Could counterfeit goods actually lead consumers to purchase the real deal?
This story first appeared in the January 6, 2010 issue of WWD. Subscribe Today.
While M.I.T. Sloan School of Management professor Renee Richardson Gosline does not condone the illegal activity in any way, she said more than 40 percent of participants in a recent study eventually purchased authentic merchandise, due partially to the inferiority of fakes. Aside from determining counterfeit goods are not substitutes for the real thing, she said the fakes are sometimes viewed as “low-risk trial” purchases but, once compared with the actual branded product, consumers realize they do not measure up.
“People originally think the counterfeit will be a substitute for the real thing but they find out the real thing is better,” Gosline said of her two-and-a-half-year survey, “Rethinking Brand Contamination: How Consumers Maintain Distinction When Symbolic Boundaries Are Breached.”
But Gosline said one of the greatest risks of counterfeit goods is their potential to alienate legitimate consumers.
Executives at Chanel and Versace declined to comment on Gosline’s survey. More at Burberry and Tiffany & Co. were unavailable for comment. Prada and Louis Vuitton did not respond with comment.
While Gosline has not been contacted by any luxury brands about her research, she has spoken with a few organizations and groups that specialize in curbing counterfeiting. Luxury brands, she believes, would be wise to join forces and share information so they don’t feel they are fighting counterfeiting on their own. They could also offer specialized expertise about their brand’s authentic traits to consumers at the point of purchase, she said.
It would also be in their best interest to leverage social media to their advantage. Shoppers are often swayed by their friends’ opinions, whether they are buying authentic goods or fakes, she said. “Online vigilante consumer groups” also carry a lot of weight with shoppers, she said. They are quick to make fun of people who wear fake designer merchandise, citing the Facebook group “Darling I Can Tell by the Rest of Your Outfit Your Louis Vuitton is Fake.”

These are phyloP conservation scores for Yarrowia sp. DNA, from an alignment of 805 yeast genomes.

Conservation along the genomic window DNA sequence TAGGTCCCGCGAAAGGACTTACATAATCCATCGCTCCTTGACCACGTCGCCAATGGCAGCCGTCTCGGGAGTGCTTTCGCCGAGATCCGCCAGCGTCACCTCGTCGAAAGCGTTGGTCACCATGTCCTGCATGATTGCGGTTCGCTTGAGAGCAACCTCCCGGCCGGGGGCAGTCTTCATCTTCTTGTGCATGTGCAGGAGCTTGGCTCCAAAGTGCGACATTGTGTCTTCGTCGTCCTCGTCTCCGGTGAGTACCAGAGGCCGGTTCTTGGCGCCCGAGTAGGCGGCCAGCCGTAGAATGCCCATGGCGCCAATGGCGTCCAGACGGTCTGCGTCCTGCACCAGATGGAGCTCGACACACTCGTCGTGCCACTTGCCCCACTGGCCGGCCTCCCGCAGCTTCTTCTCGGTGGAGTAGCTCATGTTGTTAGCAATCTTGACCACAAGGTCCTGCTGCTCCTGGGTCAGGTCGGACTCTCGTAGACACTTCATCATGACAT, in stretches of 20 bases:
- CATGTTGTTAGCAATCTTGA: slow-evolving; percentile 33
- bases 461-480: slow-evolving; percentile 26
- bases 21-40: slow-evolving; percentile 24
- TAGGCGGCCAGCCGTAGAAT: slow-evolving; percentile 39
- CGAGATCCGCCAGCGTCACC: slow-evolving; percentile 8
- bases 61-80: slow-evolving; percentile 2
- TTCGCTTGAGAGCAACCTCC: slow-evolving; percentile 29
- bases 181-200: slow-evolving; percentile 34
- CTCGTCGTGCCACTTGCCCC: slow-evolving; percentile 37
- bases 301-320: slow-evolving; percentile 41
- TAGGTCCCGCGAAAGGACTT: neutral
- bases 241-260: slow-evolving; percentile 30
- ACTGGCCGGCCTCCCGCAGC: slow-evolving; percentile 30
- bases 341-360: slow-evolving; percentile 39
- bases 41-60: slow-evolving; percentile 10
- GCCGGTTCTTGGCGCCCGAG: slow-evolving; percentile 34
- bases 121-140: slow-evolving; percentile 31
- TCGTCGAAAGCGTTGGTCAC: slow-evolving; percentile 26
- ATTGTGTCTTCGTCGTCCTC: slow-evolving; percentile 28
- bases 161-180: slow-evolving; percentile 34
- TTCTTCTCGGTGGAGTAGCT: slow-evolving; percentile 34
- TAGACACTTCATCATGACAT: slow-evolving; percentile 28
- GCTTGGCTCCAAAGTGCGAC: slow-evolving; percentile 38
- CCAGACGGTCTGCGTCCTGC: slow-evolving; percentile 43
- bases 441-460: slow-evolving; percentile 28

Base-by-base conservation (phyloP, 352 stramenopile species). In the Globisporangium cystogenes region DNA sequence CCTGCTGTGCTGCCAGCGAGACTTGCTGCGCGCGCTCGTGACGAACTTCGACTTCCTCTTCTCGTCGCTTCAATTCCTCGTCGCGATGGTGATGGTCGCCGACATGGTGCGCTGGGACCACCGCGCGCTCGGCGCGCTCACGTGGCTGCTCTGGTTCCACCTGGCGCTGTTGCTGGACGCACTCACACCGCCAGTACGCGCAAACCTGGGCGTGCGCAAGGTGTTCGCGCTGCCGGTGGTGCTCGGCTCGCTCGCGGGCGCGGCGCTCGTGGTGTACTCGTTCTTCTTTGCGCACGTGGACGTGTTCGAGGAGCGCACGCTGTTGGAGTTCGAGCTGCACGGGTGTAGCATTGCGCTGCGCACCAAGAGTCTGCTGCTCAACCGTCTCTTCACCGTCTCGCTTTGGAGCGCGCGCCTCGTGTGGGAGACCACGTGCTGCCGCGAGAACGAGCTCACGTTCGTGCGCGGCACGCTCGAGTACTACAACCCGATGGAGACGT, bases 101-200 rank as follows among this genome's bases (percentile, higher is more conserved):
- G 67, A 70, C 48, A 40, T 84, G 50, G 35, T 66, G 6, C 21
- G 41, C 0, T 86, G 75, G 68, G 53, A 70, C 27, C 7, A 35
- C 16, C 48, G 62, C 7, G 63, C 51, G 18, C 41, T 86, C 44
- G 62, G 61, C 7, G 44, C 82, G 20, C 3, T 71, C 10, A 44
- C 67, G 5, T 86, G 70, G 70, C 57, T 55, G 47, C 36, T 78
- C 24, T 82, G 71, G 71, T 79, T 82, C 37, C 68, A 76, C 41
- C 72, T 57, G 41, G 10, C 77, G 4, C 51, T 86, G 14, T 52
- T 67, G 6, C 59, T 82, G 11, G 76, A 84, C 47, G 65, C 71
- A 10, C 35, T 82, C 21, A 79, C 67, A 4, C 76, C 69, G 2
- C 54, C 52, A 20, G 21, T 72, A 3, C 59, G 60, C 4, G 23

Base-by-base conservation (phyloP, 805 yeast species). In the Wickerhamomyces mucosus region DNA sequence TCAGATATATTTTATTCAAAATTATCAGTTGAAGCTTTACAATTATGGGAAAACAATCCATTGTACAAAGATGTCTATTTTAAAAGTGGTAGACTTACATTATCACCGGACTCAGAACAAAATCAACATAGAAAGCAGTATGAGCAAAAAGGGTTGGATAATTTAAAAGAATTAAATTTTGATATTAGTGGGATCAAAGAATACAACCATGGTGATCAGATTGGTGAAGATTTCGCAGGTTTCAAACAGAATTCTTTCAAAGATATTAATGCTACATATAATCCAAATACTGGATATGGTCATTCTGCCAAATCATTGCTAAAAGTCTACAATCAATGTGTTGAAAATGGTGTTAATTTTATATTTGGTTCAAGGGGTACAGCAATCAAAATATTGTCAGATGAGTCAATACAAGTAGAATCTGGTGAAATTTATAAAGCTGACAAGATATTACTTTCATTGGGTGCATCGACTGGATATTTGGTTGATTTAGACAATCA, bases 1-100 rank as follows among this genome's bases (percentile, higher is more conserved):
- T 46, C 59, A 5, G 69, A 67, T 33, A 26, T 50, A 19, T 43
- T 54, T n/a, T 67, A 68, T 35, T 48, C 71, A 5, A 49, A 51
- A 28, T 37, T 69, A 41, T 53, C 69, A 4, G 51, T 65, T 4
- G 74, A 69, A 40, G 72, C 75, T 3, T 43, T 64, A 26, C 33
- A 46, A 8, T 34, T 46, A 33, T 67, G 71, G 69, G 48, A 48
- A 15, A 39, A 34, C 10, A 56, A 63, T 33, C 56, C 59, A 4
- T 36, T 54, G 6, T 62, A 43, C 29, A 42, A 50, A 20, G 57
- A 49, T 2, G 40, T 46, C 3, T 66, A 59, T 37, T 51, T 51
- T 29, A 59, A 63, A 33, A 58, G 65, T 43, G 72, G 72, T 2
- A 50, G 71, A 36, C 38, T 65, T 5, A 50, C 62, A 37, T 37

Study participants who were shown images of real and counterfeit good against a blank backdrop were less confident in guessing the item’s authenticity than those who were shown real and fake goods on an actual person, the difference being that the wearer’s entire outfit helped study participants determine whose designer products were actually real, Gosline said. “They judge not by the logo but by how the brand fits into the whole look,” she said. “If you have a look that fits, you might be able to get away with having something counterfeit.”
Gosline said she came up with the idea for her study after being invited to a “purse party,” a Tupperware-type gathering where counterfeit handbags are sold. She was struck by how brazen people were in bragging about their fake goods, which seemed to defeat the purpose for buying it in the first place.
“Why would you tell everybody in your social network — your friends, neighbors, colleagues? I was astounded these fakes weren’t [seen as] substitutes for the real thing,” she said.
In the last fiscal year, there were 14,841 intellectual property rights seizures with a domestic value of $260.7 million, according to the U.S. Department of Homeland Security, U.S. Customs and Border Protection and U.S. Immigration and Customs Enforcement. China was the leading trading partner for IPR seizures, accounting for 79 percent of the total value seized.
In November, New York City Mayor Michael Bloomberg’s Office of Special Enforcement closed 31 stores on Canal Street in Chinatown for selling counterfeit designer goods posing as Gucci, Tiffany, Chanel, Coach, Juicy Couture and others.
Tavis Johnson, vice president and director of legal affairs and policy for the International Anticounterfeiting Coalition, said counterfeiting has become so encompassing that even razor blades, toothpaste and shampoo are knocked off. “The product sector has exploded in the past five to 10 years,” he said. “It used to be a problem limited to high-end, luxury goods.”
Having not yet read Gosline’s study, he nonetheless said of the idea that consumers who bought counterfeits eventually acquired the real product, “I would definitely find it a bit suspect.”
Counterfeiters are becoming increasingly quick to copy items worn by celebrities on the red carpet or around Hollywood, he said. Clothing has become more of a problem with counterfeiting. “It used to be it was only the very exclusive labels with high dollar values. Now it’s everything.” Johnson said.
Louis Vuitton, Chanel and Gucci are among the luxury labels that continue to be victimized by street-front vendors who set up collapsible tables with fake merchandise, he said.
While some people contend “the only thing worse than counterfeiting is not being counterfeited,” Johnson remains stalwart in his anticounterfeiting strategies. He pointed to an public service campaign that first bowed in New York last fall and warns consumers of the perils of counterfeiting. Government officials have said there are links between counterfeiting and other major crimes, as well as proof that money generated by the sale of counterfeit goods have been used to fund terrorism.
After being briefed about the recent study, Joseph Gioconda, whose New York law firm has fought counterfeiting cases on behalf of Hermès, Hugo Boss and other well-known companies, said, “My experience has been that consumers who have purchased counterfeit goods, whether knowingly or unknowingly, always ultimately realized the inferiority of the counterfeit product. However, in doing so, they may have put themselves at an unnecessary risk. For example, counterfeit pharmaceuticals, electronics, sunglasses, shoes and sporting goods can put the consumer in real physical danger.